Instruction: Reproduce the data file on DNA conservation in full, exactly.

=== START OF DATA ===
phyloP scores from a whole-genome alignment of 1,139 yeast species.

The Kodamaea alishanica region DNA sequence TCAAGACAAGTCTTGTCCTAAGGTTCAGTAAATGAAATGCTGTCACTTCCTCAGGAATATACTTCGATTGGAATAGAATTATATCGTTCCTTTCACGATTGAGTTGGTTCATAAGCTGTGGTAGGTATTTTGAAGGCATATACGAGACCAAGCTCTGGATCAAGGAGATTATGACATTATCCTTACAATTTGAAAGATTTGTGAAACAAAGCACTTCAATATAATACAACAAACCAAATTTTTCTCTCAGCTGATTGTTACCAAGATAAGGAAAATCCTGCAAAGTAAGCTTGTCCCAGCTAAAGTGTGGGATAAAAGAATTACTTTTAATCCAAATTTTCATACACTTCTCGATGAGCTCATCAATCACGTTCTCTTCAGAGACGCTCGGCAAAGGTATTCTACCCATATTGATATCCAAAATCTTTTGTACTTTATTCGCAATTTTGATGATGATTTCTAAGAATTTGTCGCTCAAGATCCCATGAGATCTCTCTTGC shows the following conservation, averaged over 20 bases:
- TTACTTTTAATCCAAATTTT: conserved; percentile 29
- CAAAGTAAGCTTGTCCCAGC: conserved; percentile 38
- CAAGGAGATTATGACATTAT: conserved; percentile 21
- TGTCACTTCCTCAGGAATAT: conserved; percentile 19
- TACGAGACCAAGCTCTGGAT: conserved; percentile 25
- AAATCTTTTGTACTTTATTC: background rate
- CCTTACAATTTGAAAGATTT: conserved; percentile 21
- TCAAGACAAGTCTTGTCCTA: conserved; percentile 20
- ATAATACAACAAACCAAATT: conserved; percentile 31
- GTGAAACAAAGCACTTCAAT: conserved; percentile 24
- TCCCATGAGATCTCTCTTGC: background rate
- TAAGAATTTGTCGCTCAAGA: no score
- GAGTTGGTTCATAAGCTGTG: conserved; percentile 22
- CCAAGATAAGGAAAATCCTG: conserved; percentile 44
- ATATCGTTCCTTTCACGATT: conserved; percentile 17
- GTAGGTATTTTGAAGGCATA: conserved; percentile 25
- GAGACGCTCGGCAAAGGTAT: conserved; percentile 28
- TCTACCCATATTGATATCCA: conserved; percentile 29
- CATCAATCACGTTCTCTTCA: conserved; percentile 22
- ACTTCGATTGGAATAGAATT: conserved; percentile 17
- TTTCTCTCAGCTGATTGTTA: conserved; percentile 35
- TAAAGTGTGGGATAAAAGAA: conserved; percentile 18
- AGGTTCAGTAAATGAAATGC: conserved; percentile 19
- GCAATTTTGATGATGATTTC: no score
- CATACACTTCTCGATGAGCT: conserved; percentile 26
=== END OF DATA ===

phyloP scores from a whole-genome alignment of 1,139 yeast species.

The Kodamaea alishanica region DNA sequence TCAAGACAAGTCTTGTCCTAAGGTTCAGTAAATGAAATGCTGTCACTTCCTCAGGAATATACTTCGATTGGAATAGAATTATATCGTTCCTTTCACGATTGAGTTGGTTCATAAGCTGTGGTAGGTATTTTGAAGGCATATACGAGACCAAGCTCTGGATCAAGGAGATTATGACATTATCCTTACAATTTGAAAGATTTGTGAAACAAAGCACTTCAATATAATACAACAAACCAAATTTTTCTCTCAGCTGATTGTTACCAAGATAAGGAAAATCCTGCAAAGTAAGCTTGTCCCAGCTAAAGTGTGGGATAAAAGAATTACTTTTAATCCAAATTTTCATACACTTCTCGATGAGCTCATCAATCACGTTCTCTTCAGAGACGCTCGGCAAAGGTATTCTACCCATATTGATATCCAAAATCTTTTGTACTTTATTCGCAATTTTGATGATGATTTCTAAGAATTTGTCGCTCAAGATCCCATGAGATCTCTCTTGC shows the following conservation, averaged over 20 bases:
- TTACTTTTAATCCAAATTTT: conserved; percentile 29
- CAAAGTAAGCTTGTCCCAGC: conserved; percentile 38
- CAAGGAGATTATGACATTAT: conserved; percentile 21
- TGTCACTTCCTCAGGAATAT: conserved; percentile 19
- TACGAGACCAAGCTCTGGAT: conserved; percentile 25
- AAATCTTTTGTACTTTATTC: background rate
- CCTTACAATTTGAAAGATTT: conserved; percentile 21
- TCAAGACAAGTCTTGTCCTA: conserved; percentile 20
- ATAATACAACAAACCAAATT: conserved; percentile 31
- GTGAAACAAAGCACTTCAAT: conserved; percentile 24
- TCCCATGAGATCTCTCTTGC: background rate
- TAAGAATTTGTCGCTCAAGA: no score
- GAGTTGGTTCATAAGCTGTG: conserved; percentile 22
- CCAAGATAAGGAAAATCCTG: conserved; percentile 44
- ATATCGTTCCTTTCACGATT: conserved; percentile 17
- GTAGGTATTTTGAAGGCATA: conserved; percentile 25
- GAGACGCTCGGCAAAGGTAT: conserved; percentile 28
- TCTACCCATATTGATATCCA: conserved; percentile 29
- CATCAATCACGTTCTCTTCA: conserved; percentile 22
- ACTTCGATTGGAATAGAATT: conserved; percentile 17
- TTTCTCTCAGCTGATTGTTA: conserved; percentile 35
- TAAAGTGTGGGATAAAAGAA: conserved; percentile 18
- AGGTTCAGTAAATGAAATGC: conserved; percentile 19
- GCAATTTTGATGATGATTTC: no score
- CATACACTTCTCGATGAGCT: conserved; percentile 26